I know what you might be thinking. You go to school for six years, earn your Masters degree and after you graduate, you STILL have to learn!
The field of Speech Language Pathology is quite broad. We have to know so much about so many areas that most SLPs tend to specialize. SLPs work in the areas of swallowing, language, motor speech, aphasia, cognition, reading, fluency and voice just to name a few.
Continuing education is a requirement of ASHA, which requires 30 hours every 3 years or 3.0 continuing education units. Each state has it’s own guidelines. I live in Indiana, so every 2 years I have to have 36 hours of continuing education or 3.6 continuing education units.
There are literally thousands of continuing education courses between live courses, online courses, state conventions and national conventions.
There are also certification programs available. You can receive certification or specialized training in many areas in the Speech Pathology realm, but that is really another blog post.
Many SLPs work in all areas. I live in a rural area and at times, may be the only SLP in a 40 mile radius. There are times it is difficult for me to specialize because I see patients of all ages with a variety of diagnoses.
Some SLPs specialize in pediatrics or adults. Some SLPs prefer to work in a school setting while others work in a medical setting such as a hospital, nursing home or in home health.
As an SLP you can actually specialize through the American Speech Language and Hearing Association (ASHA) and receive a specialty certification in 1 (or more) of 4 areas. ASHA offers specialty in Child Language and Language Disorders, Fluency and Fluency Disorders, Swallowing and Swallowing Disorders or Intraoperative Monitoring.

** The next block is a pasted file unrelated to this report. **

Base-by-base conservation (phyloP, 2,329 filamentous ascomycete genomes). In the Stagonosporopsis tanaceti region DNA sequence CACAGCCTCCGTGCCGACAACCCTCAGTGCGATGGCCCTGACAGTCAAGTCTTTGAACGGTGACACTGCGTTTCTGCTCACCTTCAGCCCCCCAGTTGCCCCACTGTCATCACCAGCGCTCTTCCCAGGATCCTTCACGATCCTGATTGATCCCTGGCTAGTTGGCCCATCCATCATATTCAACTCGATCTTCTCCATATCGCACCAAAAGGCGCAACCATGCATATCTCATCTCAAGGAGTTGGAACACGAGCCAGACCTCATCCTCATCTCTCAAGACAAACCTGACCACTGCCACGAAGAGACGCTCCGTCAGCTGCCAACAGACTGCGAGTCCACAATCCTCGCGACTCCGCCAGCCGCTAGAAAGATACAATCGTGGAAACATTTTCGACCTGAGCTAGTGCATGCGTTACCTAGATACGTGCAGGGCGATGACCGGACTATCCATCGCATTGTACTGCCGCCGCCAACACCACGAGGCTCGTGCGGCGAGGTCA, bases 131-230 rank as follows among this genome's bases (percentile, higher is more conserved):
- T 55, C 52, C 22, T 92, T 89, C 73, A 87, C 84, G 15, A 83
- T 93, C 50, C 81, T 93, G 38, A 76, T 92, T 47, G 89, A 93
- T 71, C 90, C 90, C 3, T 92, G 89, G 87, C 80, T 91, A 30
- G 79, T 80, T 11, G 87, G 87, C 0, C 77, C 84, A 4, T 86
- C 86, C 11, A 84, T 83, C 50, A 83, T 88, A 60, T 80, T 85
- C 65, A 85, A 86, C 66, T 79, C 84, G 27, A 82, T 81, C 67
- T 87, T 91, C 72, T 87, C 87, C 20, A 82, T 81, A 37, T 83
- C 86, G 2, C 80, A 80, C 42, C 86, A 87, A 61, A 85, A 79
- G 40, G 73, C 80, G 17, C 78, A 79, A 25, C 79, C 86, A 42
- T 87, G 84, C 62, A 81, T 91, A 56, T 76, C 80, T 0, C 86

The ASHA website states that “Through the implementation of the specialty certification program, speech-language pathologists and audiologists are provided the opportunity to earn a formalized credential recognizing advanced knowledge and skills in a specialized area of practice.
When you receive your specialty certification in any of the 4 areas you are identified as a specialist in your respective area allowing perspective patients and/or families to access your name and contact information from the ASHA website. This also helps in the referral process when attempting to find an SLP.
So, now that you know these specialty areas exist, what do you have to do to apply?
For Child Language and Language Disorders, you must have your ASHA CCCs, verify 5 years of experience with an emphasis on child language, document advanced educational experiences in child language and language disorders and demonstrate advanced knowledge, experiences and skills in child language.
To earn your specialty in Fluency and Fluency Disorders you must hold the ASHA CCCs, have 5 years experience as an SLP after earning your CCCs, document 450 clinical hours in the area of fluency and fluency disorders and document 10 CEUs in intermediate or advanced training in fluency.
If you are interested in dysphagia, you may want to consider earning your certification in Swallowing and Swallowing Disorders. To earn this specialty, you need to have your CCCs and 3 years of clinical experience, 75 hours of continuing education in dysphagia, 350 clock hours assessing, treating or counseling in swallowing and swallowing disorders and document advanced skills.
If audiology is more your thing, you may want to consider Intraoperative Monitoring. Again, you must have your ASHA CCCs, you must complete a minimum of 225 intraoperative neuromonitoring cases, 60 hours of continuing education and verification of cases.
For most specialty areas, you will pay a fee and take a test or complete a case portfolio.
Interested in specializing? Check out the ASHA website here for further information.